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Should you worry about wood decay fungi?

Wood Decay Fungi are not generally serious offenders in damaging wood however they may compromise structural integrity in extreme cases.

What are wood decay fungi?

Wood decay fungi are living organisms that survive on moist wood, causing them to rot. Wood decay fungi can be found in a variety of natural environments, however, they are most commonly found in households with timber structures or timber components.

How do wood decay fungi grow?

There are four basic requirements for wood decay fungi to grow, which include:

  • Oxygen;
  • Water (this is the most critical factor as fungal decay will only develop if moisture levels exceed 20%);
  • Suitable temperature; and
  • Food source (note that certain timbers species are less susceptible to wood decay fungi).

Most damaging fungi produce lightweight microscopic spores. These spores may get carried with the wind and deposited on other wood surfaces. When the conditions are right and moisture levels are attained (approximately 28-30%), these spores will germinate, creating wood decay fungi.

What type of decay fungi do I have?

  • Brown Rot Fungi, also known as brown cubic rot, only attacks the cellulose, leaving the lignin (cell wall) untouched, however, it turns brown when exposed. Wood attacked by brown rot fungi cracks across the grain, often producing large cubes of wood and leaving it darker after the attack.
  • White Rot Fungi, also known as white stringy rot fungi, attacks both the cellulose and the lignin.  The exposed surface becomes white and fibrous, which enables these fungi to be distinguished from brown rot fungi.  The colour of the wood is usually whiter than it was before the attack.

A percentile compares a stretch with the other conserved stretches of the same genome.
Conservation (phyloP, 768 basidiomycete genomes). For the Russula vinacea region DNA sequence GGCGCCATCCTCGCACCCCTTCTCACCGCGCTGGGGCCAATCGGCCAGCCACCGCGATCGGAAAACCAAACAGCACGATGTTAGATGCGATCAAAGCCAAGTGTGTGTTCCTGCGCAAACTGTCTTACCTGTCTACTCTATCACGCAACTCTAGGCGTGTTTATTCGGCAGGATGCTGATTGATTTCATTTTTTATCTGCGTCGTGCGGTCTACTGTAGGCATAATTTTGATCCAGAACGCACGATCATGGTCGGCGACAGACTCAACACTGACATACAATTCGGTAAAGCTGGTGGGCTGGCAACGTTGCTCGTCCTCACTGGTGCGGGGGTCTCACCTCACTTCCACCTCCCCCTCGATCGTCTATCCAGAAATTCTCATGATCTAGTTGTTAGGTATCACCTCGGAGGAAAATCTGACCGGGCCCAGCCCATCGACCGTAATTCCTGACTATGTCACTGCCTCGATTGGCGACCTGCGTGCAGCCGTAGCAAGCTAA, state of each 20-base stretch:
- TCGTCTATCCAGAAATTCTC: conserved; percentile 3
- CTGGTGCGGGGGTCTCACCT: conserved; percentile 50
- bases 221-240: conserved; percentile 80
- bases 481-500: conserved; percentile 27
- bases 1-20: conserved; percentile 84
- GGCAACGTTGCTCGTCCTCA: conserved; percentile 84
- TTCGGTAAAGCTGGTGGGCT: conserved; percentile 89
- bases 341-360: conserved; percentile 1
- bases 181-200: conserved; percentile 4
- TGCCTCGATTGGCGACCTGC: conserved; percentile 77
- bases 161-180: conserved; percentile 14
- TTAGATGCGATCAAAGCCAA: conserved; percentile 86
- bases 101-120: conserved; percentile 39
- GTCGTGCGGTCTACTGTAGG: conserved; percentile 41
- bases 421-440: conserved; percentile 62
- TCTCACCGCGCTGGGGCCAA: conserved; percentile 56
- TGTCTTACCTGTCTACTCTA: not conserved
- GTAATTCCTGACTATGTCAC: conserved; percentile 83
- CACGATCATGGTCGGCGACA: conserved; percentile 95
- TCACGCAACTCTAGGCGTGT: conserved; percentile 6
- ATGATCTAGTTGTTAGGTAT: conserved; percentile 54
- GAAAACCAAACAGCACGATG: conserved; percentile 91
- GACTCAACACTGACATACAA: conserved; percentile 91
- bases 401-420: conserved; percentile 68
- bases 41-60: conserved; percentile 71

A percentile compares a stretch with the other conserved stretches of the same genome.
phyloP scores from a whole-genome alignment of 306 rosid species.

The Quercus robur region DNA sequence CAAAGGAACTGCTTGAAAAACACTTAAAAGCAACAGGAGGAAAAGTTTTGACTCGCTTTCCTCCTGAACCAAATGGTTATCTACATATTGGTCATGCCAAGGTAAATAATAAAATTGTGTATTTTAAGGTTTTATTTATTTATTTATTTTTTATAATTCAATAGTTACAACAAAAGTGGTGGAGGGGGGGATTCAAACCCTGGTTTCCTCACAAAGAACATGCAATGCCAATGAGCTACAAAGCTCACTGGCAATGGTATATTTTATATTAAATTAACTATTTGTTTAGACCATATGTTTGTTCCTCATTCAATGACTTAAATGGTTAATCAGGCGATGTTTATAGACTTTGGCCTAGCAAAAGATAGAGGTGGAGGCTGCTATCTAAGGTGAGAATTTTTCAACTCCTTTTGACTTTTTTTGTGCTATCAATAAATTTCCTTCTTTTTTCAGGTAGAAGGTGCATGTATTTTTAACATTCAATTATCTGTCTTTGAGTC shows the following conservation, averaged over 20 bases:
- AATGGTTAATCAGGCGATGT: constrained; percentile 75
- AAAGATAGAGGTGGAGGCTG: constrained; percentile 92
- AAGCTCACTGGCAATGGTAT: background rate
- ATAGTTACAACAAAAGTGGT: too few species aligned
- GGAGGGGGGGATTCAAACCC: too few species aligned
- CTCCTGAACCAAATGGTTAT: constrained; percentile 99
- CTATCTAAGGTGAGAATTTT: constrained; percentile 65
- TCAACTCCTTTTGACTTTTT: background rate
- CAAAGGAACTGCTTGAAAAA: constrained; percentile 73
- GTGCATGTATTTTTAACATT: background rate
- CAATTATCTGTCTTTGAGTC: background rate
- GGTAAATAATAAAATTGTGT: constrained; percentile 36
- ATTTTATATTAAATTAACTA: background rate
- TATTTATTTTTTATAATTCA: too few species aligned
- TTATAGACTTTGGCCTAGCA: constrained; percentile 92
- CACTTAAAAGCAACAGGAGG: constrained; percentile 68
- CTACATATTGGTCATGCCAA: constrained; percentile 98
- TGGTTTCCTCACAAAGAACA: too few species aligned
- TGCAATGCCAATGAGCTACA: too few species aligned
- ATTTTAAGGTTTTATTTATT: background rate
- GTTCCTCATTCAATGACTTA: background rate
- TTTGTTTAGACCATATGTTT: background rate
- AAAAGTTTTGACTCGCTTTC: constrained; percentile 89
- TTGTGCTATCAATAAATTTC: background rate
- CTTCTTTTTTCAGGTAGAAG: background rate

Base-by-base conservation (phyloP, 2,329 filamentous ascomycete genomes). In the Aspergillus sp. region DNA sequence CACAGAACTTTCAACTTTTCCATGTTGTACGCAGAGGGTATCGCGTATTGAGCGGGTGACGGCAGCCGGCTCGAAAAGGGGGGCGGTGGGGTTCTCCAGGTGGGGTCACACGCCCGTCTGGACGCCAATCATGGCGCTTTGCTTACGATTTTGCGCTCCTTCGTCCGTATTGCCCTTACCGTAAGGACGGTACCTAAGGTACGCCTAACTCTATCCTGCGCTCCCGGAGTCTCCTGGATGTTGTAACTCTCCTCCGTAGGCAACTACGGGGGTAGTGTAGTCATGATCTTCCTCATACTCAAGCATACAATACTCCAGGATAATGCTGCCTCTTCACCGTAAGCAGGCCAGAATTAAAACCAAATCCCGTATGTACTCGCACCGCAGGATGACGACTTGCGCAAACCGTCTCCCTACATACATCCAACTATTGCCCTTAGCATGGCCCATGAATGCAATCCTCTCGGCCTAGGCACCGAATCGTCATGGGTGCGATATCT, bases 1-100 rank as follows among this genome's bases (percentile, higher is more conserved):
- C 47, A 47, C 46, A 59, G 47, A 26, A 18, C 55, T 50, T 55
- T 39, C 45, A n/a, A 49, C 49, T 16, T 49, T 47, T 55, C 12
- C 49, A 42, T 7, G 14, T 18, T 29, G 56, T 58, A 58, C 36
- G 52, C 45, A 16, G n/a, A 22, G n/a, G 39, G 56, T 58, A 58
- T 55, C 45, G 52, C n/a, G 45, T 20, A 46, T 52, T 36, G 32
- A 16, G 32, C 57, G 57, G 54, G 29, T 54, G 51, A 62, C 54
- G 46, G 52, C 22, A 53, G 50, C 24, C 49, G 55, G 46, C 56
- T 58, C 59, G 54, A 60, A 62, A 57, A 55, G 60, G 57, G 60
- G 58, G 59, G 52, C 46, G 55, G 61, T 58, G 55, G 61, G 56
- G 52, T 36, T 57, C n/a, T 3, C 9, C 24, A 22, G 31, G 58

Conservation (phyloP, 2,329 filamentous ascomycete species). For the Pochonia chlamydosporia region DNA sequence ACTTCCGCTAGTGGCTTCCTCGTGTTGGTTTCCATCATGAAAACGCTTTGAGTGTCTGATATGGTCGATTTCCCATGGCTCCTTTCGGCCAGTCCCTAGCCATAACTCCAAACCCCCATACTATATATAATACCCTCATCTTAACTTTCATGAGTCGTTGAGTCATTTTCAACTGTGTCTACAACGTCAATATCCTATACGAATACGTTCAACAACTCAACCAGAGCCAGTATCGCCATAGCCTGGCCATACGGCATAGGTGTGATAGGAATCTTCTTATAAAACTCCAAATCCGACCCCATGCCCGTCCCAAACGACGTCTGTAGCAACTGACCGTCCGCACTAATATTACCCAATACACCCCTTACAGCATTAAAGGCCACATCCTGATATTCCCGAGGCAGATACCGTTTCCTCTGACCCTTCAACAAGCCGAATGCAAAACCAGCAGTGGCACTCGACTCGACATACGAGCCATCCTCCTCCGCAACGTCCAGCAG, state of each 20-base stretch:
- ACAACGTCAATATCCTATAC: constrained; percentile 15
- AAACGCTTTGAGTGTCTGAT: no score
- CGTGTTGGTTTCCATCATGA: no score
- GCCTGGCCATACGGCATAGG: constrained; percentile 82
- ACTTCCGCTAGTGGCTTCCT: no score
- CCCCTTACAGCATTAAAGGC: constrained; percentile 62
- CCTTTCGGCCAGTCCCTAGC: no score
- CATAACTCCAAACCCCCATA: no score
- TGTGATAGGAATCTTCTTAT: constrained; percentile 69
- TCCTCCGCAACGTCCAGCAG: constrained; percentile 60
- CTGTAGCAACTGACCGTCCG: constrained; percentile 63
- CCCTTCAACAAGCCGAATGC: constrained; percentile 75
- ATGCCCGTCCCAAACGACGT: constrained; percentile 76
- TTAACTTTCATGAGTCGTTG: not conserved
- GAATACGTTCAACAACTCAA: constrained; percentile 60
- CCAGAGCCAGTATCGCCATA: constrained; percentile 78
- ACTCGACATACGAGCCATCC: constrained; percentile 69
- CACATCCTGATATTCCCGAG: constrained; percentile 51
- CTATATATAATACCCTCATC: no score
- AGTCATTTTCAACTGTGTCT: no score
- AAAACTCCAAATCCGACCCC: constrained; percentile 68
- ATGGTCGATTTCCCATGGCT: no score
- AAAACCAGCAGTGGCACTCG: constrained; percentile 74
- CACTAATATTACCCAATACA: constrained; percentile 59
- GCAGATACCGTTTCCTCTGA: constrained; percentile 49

• Soft Rot Fungi attacks the lignin, cracking timber across the grain, but produces smaller cubes, easily differentiating their attack symptoms from brown rot fungi. 
  • Mold Fungi is the source of many allergies from which people suffer. Spores germinate on moist wooden surfaces often agitating people. However, their activity is superficial and they do not decay wood.  The presence of mold fungi is a cause for concern as they reveal a moisture level problem that, if allowed to continue, could provide an environment for other fungal decay to develop.

Brown Rot Fungi is also known as brown cubic rot

Example of Brown Rot Fungi

White Rot Fungi is also known as whtie stringy rot fungi

Example of White Rot Fungi

Mold Fungi is a common allergan for many people

Example of Mold Fungi

How can you prevent decay fungi?

There are three main tips we have for residents who believe their home is susceptible to wood decay fungi attacks. These tips all focus on controlling moisture as this is the key to prevention.

  1. Subfloor Ventilation - ventilation will help reduce atmospheric moisture levels in subfloor areas.  Small vents are often inadequate for good cross-flow ventilation. Extra care needs to be taken to ensure there are no 'dead spots' where air circulation is poor.  There are a number of third-party ventilation systems that can be installed to properly ventilate your subfloor areas.
  2. Water Drainage - water run-off from higher ground levels, swimming pool run-off, plumbing and drainage problems need to be identified and rectified where possible.  If drainage can’t be avoided, timber needs to be protected in another way.
  3. Protective Treatments - timber can be treated for wood decay fungi with specialised products.  Waterproofing treatments can also be applied that can provide long-term protection. Flick Anticimex offers a number of waterproofing treatments for residences and commercial properties. Our building solutions can be found here. For more information, feel free to give us a call at 13 14 40.

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